Foolish Hearts Review

by Emma Mills


Review by Emma Shacochis

Foolish Hearts, by Emma Mills, is hands down one of the funniest books I’ve ever read. In all of her young adult novels, including This Adventure Ends andFamous In A Small Town, Mills features a teenage girl with a close-knit group of friends – and a skill for one-liners – trying to fit in in her community. Foolish Hearts follows Claudia, an outsider at her private school, as she accidentally witnesses the breakup of the school’s most popular couple, Paige and Iris. When Claudia and the spiky, reserved Iris are forced to participate in the school play together, they begin a tentative friendship. Claudia attempts to help reconcile Iris with Paige, while trying to stay connected with her growing-distant best friend and developing a crush on the play’s charismatic lead, Gideon.

From a purely aesthetic standpoint, Emma Mills’s books are a treat – Foolish Heart’s cover features tiny stitches and stripes in an assortment of colors. But her writing of teenagers, especially their friend groups, never feels false or melodramatic. It’s rare but delightful when an author can make you want to be friends with all of the characters, not just the main. Claudia and the friends she makes through the play, a production of A Midsummer Night’s Dream (the book gets its title from the dialogue), have witty, grin-inducing interactions; all of the dialogue is so realistic to how teenagers talk in the twenty-first century, full of sarcasm and poop culture references.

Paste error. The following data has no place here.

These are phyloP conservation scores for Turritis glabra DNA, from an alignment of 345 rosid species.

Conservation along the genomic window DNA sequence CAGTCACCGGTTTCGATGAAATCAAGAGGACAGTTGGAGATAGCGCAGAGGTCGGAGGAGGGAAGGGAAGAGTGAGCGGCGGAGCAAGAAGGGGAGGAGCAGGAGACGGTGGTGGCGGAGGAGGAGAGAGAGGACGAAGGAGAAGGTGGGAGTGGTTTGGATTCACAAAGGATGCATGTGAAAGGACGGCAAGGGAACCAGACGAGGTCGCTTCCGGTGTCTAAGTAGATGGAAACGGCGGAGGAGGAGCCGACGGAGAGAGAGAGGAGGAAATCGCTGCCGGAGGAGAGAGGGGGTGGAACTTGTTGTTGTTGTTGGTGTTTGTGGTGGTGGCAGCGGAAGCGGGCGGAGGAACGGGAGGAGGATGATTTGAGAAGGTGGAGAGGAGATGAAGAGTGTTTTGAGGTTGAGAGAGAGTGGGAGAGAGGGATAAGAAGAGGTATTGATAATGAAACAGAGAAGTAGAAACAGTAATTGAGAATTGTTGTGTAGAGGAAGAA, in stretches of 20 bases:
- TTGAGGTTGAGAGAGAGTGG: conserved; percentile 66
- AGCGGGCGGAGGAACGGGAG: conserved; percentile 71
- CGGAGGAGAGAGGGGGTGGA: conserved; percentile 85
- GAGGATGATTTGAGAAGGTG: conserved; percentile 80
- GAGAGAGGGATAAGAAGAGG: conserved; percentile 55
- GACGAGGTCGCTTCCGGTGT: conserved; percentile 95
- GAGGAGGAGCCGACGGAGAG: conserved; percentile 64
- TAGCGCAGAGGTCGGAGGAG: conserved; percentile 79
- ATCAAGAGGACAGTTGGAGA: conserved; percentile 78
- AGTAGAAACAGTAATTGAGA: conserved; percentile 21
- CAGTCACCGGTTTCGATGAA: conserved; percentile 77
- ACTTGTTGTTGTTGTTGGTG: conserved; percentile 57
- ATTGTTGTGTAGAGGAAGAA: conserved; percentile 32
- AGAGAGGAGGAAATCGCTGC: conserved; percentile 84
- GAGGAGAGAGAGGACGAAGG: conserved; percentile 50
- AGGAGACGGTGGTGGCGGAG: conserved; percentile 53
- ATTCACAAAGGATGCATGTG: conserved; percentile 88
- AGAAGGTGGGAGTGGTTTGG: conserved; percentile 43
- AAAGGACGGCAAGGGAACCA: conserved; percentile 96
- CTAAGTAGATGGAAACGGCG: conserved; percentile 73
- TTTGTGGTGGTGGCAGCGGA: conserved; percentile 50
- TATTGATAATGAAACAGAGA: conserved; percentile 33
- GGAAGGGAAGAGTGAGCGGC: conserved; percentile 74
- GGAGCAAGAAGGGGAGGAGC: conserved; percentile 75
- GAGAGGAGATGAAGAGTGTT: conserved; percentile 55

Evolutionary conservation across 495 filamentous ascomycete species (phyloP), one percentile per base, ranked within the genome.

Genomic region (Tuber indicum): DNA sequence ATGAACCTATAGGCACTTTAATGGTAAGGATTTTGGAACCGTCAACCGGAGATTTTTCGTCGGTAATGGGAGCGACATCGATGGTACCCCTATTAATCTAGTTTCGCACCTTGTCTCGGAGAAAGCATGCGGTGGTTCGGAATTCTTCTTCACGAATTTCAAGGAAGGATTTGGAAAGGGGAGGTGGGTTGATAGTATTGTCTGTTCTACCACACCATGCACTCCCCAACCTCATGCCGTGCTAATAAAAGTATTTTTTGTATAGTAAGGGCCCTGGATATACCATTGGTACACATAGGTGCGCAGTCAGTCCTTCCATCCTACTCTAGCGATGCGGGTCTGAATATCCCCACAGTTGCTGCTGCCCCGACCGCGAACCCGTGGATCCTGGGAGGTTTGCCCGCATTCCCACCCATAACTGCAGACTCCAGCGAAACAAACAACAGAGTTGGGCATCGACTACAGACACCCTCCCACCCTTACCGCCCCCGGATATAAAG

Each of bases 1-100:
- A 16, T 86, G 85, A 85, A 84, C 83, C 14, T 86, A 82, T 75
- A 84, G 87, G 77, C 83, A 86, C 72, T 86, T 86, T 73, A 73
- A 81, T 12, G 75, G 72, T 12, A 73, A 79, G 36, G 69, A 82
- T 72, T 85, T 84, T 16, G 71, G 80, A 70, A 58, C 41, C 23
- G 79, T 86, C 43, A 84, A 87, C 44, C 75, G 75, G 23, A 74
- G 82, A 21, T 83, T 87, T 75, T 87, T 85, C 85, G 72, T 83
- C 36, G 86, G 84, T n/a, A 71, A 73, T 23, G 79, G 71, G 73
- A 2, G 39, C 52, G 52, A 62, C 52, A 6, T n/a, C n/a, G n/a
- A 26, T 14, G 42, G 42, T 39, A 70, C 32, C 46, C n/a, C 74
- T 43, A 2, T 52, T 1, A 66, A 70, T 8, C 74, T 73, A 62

Claudia and Iris’s odd-couple friendship develops into the book’s greatest strength. Despite their differences in personality and social status, the two bond through Iris’s love of a fictional boy band that she shares with Claudia. Scenes where the two listen to the band’s music and midnight and rank their favorite songs help the friendship grow organically – even a single shares interest can make for an investing and entertaining duo.

All of Emma Mills’s books will make you beam, but Foolish Hearts is a fast-paced, touching, and inexpressibly hilarious read that will make your own heart grow.


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